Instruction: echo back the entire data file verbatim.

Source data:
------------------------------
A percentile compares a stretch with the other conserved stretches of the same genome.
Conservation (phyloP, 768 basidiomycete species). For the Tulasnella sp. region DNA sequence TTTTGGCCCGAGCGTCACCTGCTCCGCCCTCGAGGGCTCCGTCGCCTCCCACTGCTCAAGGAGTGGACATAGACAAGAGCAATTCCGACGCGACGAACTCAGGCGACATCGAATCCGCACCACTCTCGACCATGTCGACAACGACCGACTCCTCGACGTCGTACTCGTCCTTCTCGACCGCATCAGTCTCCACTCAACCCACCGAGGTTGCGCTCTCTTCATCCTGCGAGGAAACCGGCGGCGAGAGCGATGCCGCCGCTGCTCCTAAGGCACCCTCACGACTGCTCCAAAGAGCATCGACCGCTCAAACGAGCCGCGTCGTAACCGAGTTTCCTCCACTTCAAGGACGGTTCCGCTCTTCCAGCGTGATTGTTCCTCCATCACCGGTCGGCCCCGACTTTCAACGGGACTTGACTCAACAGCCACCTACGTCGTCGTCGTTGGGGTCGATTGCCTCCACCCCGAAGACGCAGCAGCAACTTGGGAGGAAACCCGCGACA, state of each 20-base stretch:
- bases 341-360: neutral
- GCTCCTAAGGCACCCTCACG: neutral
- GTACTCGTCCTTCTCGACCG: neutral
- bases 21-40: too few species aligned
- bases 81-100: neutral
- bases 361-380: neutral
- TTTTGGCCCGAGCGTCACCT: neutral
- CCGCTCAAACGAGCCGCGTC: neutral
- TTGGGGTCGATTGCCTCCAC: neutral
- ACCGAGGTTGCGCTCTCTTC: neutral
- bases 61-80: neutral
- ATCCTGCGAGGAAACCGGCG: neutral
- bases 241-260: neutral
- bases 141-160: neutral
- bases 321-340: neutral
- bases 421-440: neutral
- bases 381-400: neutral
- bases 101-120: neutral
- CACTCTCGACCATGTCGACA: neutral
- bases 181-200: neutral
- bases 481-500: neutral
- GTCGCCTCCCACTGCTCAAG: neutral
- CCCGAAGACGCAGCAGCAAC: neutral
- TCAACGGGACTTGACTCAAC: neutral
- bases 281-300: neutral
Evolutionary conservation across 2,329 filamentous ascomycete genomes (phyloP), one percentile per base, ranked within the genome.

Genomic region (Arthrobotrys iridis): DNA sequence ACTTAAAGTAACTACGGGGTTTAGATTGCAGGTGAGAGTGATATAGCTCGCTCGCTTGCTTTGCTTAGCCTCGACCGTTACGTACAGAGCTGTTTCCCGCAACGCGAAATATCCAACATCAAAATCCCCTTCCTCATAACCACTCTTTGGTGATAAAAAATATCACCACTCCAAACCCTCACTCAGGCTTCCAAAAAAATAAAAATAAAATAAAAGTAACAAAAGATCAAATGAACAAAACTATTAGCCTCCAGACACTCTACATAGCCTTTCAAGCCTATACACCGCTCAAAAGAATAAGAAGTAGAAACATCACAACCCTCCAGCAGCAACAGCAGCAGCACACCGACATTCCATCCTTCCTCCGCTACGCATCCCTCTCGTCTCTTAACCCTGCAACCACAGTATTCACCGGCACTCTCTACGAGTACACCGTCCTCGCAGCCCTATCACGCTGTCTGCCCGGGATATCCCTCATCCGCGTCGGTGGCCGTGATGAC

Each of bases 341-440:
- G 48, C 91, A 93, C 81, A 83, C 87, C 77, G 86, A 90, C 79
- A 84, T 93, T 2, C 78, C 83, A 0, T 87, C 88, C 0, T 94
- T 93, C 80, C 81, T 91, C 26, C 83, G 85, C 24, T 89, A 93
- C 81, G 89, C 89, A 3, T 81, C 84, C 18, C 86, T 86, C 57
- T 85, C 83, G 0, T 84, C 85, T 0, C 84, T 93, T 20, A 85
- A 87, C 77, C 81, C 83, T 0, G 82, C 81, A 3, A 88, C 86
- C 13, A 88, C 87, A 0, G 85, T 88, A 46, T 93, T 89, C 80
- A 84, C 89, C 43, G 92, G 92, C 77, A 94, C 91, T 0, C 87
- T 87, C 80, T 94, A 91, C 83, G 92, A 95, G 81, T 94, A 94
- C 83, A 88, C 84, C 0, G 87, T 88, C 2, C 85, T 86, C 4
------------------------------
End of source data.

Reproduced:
A percentile compares a stretch with the other conserved stretches of the same genome.
Conservation (phyloP, 768 basidiomycete species). For the Tulasnella sp. region DNA sequence TTTTGGCCCGAGCGTCACCTGCTCCGCCCTCGAGGGCTCCGTCGCCTCCCACTGCTCAAGGAGTGGACATAGACAAGAGCAATTCCGACGCGACGAACTCAGGCGACATCGAATCCGCACCACTCTCGACCATGTCGACAACGACCGACTCCTCGACGTCGTACTCGTCCTTCTCGACCGCATCAGTCTCCACTCAACCCACCGAGGTTGCGCTCTCTTCATCCTGCGAGGAAACCGGCGGCGAGAGCGATGCCGCCGCTGCTCCTAAGGCACCCTCACGACTGCTCCAAAGAGCATCGACCGCTCAAACGAGCCGCGTCGTAACCGAGTTTCCTCCACTTCAAGGACGGTTCCGCTCTTCCAGCGTGATTGTTCCTCCATCACCGGTCGGCCCCGACTTTCAACGGGACTTGACTCAACAGCCACCTACGTCGTCGTCGTTGGGGTCGATTGCCTCCACCCCGAAGACGCAGCAGCAACTTGGGAGGAAACCCGCGACA, state of each 20-base stretch:
- bases 341-360: neutral
- GCTCCTAAGGCACCCTCACG: neutral
- GTACTCGTCCTTCTCGACCG: neutral
- bases 21-40: too few species aligned
- bases 81-100: neutral
- bases 361-380: neutral
- TTTTGGCCCGAGCGTCACCT: neutral
- CCGCTCAAACGAGCCGCGTC: neutral
- TTGGGGTCGATTGCCTCCAC: neutral
- ACCGAGGTTGCGCTCTCTTC: neutral
- bases 61-80: neutral
- ATCCTGCGAGGAAACCGGCG: neutral
- bases 241-260: neutral
- bases 141-160: neutral
- bases 321-340: neutral
- bases 421-440: neutral
- bases 381-400: neutral
- bases 101-120: neutral
- CACTCTCGACCATGTCGACA: neutral
- bases 181-200: neutral
- bases 481-500: neutral
- GTCGCCTCCCACTGCTCAAG: neutral
- CCCGAAGACGCAGCAGCAAC: neutral
- TCAACGGGACTTGACTCAAC: neutral
- bases 281-300: neutral
Evolutionary conservation across 2,329 filamentous ascomycete genomes (phyloP), one percentile per base, ranked within the genome.

Genomic region (Arthrobotrys iridis): DNA sequence ACTTAAAGTAACTACGGGGTTTAGATTGCAGGTGAGAGTGATATAGCTCGCTCGCTTGCTTTGCTTAGCCTCGACCGTTACGTACAGAGCTGTTTCCCGCAACGCGAAATATCCAACATCAAAATCCCCTTCCTCATAACCACTCTTTGGTGATAAAAAATATCACCACTCCAAACCCTCACTCAGGCTTCCAAAAAAATAAAAATAAAATAAAAGTAACAAAAGATCAAATGAACAAAACTATTAGCCTCCAGACACTCTACATAGCCTTTCAAGCCTATACACCGCTCAAAAGAATAAGAAGTAGAAACATCACAACCCTCCAGCAGCAACAGCAGCAGCACACCGACATTCCATCCTTCCTCCGCTACGCATCCCTCTCGTCTCTTAACCCTGCAACCACAGTATTCACCGGCACTCTCTACGAGTACACCGTCCTCGCAGCCCTATCACGCTGTCTGCCCGGGATATCCCTCATCCGCGTCGGTGGCCGTGATGAC

Each of bases 341-440:
- G 48, C 91, A 93, C 81, A 83, C 87, C 77, G 86, A 90, C 79
- A 84, T 93, T 2, C 78, C 83, A 0, T 87, C 88, C 0, T 94
- T 93, C 80, C 81, T 91, C 26, C 83, G 85, C 24, T 89, A 93
- C 81, G 89, C 89, A 3, T 81, C 84, C 18, C 86, T 86, C 57
- T 85, C 83, G 0, T 84, C 85, T 0, C 84, T 93, T 20, A 85
- A 87, C 77, C 81, C 83, T 0, G 82, C 81, A 3, A 88, C 86
- C 13, A 88, C 87, A 0, G 85, T 88, A 46, T 93, T 89, C 80
- A 84, C 89, C 43, G 92, G 92, C 77, A 94, C 91, T 0, C 87
- T 87, C 80, T 94, A 91, C 83, G 92, A 95, G 81, T 94, A 94
- C 83, A 88, C 84, C 0, G 87, T 88, C 2, C 85, T 86, C 4